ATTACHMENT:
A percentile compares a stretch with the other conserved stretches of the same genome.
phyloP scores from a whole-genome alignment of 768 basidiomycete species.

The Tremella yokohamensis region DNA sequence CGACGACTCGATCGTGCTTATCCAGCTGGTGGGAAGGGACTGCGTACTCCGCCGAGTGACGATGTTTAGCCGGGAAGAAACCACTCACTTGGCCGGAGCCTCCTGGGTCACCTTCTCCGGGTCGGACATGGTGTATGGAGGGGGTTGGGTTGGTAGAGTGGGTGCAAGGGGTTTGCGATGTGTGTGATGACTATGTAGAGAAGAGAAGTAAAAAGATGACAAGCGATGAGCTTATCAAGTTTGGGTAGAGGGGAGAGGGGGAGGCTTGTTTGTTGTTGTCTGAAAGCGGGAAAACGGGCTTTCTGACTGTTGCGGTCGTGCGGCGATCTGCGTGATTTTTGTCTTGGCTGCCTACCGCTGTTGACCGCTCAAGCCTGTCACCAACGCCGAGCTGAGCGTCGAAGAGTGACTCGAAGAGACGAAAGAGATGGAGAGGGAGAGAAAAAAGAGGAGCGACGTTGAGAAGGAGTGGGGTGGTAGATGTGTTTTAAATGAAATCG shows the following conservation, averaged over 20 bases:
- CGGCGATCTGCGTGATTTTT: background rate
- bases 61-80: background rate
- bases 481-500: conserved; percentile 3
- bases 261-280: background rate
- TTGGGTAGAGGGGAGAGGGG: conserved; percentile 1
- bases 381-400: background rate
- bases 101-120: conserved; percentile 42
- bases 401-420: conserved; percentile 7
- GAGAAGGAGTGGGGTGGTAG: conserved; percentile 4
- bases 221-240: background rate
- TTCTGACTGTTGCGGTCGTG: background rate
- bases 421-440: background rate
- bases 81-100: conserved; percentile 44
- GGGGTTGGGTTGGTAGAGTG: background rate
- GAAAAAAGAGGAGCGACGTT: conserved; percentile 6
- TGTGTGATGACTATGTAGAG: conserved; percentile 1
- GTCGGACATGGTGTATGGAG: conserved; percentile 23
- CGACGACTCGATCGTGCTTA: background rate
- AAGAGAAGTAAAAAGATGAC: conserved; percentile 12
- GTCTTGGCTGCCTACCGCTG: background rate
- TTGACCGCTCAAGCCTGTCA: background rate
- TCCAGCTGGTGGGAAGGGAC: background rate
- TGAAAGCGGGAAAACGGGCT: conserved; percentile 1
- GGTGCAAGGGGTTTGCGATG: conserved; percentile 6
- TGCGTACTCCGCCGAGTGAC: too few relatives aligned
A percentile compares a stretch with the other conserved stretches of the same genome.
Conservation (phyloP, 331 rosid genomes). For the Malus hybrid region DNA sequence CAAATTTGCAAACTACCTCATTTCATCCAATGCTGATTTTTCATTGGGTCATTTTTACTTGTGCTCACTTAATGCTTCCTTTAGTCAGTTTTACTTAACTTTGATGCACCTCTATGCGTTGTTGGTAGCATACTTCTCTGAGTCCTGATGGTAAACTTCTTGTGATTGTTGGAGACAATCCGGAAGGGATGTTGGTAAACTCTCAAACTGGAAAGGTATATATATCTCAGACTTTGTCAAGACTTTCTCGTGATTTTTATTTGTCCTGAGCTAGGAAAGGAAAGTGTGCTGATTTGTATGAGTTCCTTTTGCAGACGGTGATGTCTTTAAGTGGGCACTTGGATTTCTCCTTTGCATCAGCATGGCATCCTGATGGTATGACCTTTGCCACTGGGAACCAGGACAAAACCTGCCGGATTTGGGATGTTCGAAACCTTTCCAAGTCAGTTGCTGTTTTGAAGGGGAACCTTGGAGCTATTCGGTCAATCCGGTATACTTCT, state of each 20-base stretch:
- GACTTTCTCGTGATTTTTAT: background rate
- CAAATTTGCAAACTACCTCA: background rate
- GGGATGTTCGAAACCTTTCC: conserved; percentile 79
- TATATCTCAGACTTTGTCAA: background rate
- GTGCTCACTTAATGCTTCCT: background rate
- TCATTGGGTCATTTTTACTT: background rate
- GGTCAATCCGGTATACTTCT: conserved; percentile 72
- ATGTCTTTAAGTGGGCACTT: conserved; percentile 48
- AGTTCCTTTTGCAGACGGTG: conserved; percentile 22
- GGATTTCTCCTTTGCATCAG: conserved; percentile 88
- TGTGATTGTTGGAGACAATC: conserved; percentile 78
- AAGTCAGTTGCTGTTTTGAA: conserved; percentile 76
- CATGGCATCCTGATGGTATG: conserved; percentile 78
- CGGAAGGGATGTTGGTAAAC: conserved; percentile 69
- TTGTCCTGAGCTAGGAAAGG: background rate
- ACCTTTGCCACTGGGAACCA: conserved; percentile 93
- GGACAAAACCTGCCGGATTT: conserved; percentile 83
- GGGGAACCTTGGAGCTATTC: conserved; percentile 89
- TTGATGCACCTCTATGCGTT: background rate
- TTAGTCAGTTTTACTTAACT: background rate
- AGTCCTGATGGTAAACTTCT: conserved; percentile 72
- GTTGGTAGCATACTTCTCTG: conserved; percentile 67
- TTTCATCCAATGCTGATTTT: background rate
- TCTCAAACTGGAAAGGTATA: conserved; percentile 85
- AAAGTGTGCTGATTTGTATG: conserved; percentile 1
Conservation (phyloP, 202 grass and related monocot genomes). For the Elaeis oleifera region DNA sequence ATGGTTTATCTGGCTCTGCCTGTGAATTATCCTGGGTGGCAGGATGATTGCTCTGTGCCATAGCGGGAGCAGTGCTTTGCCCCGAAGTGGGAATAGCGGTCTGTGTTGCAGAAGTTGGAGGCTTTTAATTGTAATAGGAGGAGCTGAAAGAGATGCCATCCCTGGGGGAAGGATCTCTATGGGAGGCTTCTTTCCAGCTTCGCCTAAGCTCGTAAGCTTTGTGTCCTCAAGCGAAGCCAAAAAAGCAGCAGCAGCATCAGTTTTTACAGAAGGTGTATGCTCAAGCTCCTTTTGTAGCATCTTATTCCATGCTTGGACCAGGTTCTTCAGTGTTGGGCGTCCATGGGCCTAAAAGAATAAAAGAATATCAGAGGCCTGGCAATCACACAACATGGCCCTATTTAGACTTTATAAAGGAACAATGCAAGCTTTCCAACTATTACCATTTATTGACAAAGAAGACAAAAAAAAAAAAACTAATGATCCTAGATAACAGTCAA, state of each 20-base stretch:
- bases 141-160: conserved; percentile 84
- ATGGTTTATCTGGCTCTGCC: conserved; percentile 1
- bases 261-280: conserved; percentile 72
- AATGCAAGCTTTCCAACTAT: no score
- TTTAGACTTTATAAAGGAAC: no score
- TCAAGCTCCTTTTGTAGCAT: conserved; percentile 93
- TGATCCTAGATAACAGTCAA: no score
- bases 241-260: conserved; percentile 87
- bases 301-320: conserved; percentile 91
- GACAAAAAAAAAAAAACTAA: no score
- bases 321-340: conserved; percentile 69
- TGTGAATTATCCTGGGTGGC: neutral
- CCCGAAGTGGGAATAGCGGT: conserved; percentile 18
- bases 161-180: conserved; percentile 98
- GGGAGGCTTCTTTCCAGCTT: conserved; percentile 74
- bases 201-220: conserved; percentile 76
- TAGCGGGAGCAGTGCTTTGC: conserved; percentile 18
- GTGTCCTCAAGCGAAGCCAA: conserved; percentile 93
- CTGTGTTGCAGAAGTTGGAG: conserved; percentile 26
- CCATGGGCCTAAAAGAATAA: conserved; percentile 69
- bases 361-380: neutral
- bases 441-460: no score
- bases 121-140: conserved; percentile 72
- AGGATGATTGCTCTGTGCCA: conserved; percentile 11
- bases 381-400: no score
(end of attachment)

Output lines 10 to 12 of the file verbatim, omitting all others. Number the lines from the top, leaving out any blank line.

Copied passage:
- bases 101-120: conserved; percentile 42
- bases 401-420: conserved; percentile 7
- GAGAAGGAGTGGGGTGGTAG: conserved; percentile 4